Dividend Exhibit 3

Dividend Exhibit

Source: S&P Dow Jones Indices LLC, Factset.  Data as of Sept. 16, 2015.  Past performance is no guarantee of future results.  Charts are provided for illustrative purposes and reflect hypothetical historical performance.

Many strategies exist worldwide in which investors focus on dividends. With the Indian economy growing at a fast pace and the capital markets maturing, Indian investors may also seek to benefit from them.

The posts on this blog are opinions, not advice. Please read our Disclaimers.

November Was a Turkey for Bonds

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Kevin Horan

Director, Fixed Income Indices

S&P Dow Jones Indices

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The yield-to-worst of the S&P/BGCantor Current 10 Year U.S. Treasury Index averaged 2.26% for the month of November.  The index started the month at 2.15% and closed the month at 2.22%.  At one point on Nov. 9, 2015, the yield was as high as 2.35%, and the index ended 8 bps wider overall.

The anticipation of a Fed interest rate hike on Dec. 16, 2015, and general U.S. economic improvement had the majority of bonds in the red for the month.

The S&P 500® Bond Index lost 0.28% for November, while it kept the YTD return in the green, at 0.25%.

Energy was the sector that lagged the most, as the S&P 500 Energy Corporate Bond Index was down 4.42% YTD.

All sector indices of the S&P 500 Bond Index underperformed, except for the S&P 500 Financials Corporate Bond Index and S&P 500 Telecommunication Services Corporate Bond Index.  These indices were positive for November but did not return much, coming in at 0.09% and 0.03%, respectively.

Outside of the S&P 500 Bond Index, the S&P Taxable Municipal Bond Select Index was the positive performer of the S&P U.S. Aggregate Bond Index, with a 0.47% gain for the month.

Exhibit 1: Performance of the S&P 500 Bond Index and S&P 500 U.S. Aggregate Bond Index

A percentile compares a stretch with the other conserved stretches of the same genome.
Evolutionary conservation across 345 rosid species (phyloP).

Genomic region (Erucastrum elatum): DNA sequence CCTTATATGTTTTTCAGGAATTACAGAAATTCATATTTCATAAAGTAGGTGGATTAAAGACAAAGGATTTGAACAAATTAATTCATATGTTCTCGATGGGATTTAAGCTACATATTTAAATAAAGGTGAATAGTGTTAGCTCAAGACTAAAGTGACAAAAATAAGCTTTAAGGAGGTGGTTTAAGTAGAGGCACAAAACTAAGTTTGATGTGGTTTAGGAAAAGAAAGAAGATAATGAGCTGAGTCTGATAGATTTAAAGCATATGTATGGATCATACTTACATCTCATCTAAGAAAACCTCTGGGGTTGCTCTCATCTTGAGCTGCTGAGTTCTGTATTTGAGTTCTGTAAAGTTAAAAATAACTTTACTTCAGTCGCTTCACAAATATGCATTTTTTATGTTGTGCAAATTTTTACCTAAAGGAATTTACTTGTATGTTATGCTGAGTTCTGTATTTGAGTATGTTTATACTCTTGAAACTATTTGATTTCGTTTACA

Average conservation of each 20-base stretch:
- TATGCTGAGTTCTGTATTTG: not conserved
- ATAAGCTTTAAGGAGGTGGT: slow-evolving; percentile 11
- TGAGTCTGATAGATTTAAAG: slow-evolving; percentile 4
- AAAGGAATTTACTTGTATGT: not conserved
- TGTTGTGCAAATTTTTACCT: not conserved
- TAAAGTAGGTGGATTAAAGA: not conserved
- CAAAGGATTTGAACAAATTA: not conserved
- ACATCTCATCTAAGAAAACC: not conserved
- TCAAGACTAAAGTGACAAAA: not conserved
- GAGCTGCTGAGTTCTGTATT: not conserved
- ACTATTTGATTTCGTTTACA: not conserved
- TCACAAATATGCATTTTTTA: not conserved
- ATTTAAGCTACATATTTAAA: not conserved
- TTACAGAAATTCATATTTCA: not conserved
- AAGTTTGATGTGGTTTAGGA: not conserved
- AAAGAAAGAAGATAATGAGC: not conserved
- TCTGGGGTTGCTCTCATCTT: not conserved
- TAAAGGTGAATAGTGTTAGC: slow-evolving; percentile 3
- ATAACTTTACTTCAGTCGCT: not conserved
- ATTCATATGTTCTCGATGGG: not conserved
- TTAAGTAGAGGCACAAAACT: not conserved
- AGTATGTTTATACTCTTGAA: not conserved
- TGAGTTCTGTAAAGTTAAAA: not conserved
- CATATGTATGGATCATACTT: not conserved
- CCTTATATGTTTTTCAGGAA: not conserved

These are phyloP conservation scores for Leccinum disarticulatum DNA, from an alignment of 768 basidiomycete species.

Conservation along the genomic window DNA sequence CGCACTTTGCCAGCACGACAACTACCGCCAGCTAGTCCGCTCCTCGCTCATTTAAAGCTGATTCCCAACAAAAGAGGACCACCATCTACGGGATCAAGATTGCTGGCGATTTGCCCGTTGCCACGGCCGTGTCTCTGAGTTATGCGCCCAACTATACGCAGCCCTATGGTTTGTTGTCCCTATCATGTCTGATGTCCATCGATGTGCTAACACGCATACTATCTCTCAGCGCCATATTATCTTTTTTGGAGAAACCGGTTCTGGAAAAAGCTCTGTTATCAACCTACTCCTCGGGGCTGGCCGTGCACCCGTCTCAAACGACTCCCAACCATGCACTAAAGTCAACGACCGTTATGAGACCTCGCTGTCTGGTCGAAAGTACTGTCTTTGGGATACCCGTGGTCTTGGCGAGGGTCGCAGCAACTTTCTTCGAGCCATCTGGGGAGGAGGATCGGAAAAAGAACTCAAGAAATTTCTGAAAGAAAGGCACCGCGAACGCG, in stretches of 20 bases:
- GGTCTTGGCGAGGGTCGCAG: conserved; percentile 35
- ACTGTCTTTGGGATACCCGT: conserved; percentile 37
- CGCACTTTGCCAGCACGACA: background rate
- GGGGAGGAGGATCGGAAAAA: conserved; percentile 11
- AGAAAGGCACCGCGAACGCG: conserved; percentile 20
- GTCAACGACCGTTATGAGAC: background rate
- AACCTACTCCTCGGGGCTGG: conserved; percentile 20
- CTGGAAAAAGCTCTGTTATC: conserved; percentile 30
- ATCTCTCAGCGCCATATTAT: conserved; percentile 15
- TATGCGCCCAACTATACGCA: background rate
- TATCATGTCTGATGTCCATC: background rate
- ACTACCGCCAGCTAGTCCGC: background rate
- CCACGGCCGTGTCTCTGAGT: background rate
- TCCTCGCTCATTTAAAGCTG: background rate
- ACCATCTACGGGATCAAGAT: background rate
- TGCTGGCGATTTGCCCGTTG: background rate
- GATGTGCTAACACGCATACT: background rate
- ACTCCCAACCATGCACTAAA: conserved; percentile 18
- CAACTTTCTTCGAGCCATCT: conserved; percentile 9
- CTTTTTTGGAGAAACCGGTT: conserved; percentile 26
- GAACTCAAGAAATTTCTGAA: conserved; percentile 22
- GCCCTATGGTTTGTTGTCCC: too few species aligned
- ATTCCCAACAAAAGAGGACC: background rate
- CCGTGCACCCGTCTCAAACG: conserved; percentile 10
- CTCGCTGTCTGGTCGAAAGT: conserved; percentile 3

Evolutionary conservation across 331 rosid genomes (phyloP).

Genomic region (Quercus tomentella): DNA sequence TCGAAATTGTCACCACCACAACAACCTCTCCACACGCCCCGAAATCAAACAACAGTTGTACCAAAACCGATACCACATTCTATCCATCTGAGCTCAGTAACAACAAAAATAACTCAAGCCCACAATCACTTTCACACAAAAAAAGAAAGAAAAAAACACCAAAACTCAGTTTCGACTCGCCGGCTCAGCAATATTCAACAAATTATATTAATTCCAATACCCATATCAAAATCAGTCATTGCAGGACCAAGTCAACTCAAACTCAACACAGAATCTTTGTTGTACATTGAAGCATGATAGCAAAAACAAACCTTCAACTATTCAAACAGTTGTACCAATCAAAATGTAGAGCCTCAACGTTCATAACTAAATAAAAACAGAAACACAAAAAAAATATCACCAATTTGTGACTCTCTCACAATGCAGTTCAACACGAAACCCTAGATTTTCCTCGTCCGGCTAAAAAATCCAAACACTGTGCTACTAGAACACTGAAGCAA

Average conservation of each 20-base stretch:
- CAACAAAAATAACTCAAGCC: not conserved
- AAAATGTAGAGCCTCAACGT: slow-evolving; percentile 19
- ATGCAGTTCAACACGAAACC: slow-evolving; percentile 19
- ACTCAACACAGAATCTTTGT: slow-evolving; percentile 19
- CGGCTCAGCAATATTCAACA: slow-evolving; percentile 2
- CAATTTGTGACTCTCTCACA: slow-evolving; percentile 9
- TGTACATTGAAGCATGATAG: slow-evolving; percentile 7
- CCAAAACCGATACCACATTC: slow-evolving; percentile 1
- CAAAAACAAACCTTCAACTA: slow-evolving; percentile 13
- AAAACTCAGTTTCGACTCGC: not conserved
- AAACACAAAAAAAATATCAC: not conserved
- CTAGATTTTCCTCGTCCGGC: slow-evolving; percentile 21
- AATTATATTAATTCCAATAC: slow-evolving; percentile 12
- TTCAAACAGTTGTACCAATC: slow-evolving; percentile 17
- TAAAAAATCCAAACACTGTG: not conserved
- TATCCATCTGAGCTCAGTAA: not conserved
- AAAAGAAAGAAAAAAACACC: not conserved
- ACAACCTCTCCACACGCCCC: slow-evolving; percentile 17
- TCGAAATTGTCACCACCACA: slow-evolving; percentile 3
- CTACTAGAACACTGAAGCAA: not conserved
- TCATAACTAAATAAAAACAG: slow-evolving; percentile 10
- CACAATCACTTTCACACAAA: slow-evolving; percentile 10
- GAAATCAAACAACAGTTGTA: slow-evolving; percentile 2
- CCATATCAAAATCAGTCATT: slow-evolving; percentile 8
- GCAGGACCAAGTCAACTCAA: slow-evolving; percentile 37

November Fixed Income Total Returns

 

 

 

 

 

 

Source: S&P Dow Jones Indices LLC.  Data as of Nov. 30, 2015.  Past performance is no guarantee of future results.  Table is provided for illustrative purposes.

The posts on this blog are opinions, not advice. Please read our Disclaimers.

Waiting for the Fed

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David Blitzer

Managing Director and Chairman of the Index Committee

S&P Dow Jones Indices

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The Fed’s policy makers, the FOMC, meet on December 15th and 16th and are widely expected to raise the target Fed funds rate for the first time since 2006.  The odds of a 25 bp increase in the target range to 25-50 bp is about 77% based on Fed Funds futures.  There are two key economic reports still expected before the meeting: employment and inflation.

The first chart shows the monthly change in payroll employment since 2009.  The market expectation is for a 200,000 increase, in line with recent numbers and further confirmation that the weakness seen in August and September is behind us.

payrols M-M

The second chart shows the core rate for the CPI (CPI ex-food and energy). While the FOMC looks at a similar measure, the personal consumption expenditure deflator, the CPI is more widely followed and will be released on Tuesday, December 15th as the FOMC members gather for their meeting. It is expected to show inflation remains below the Fed’s 2% desired figure.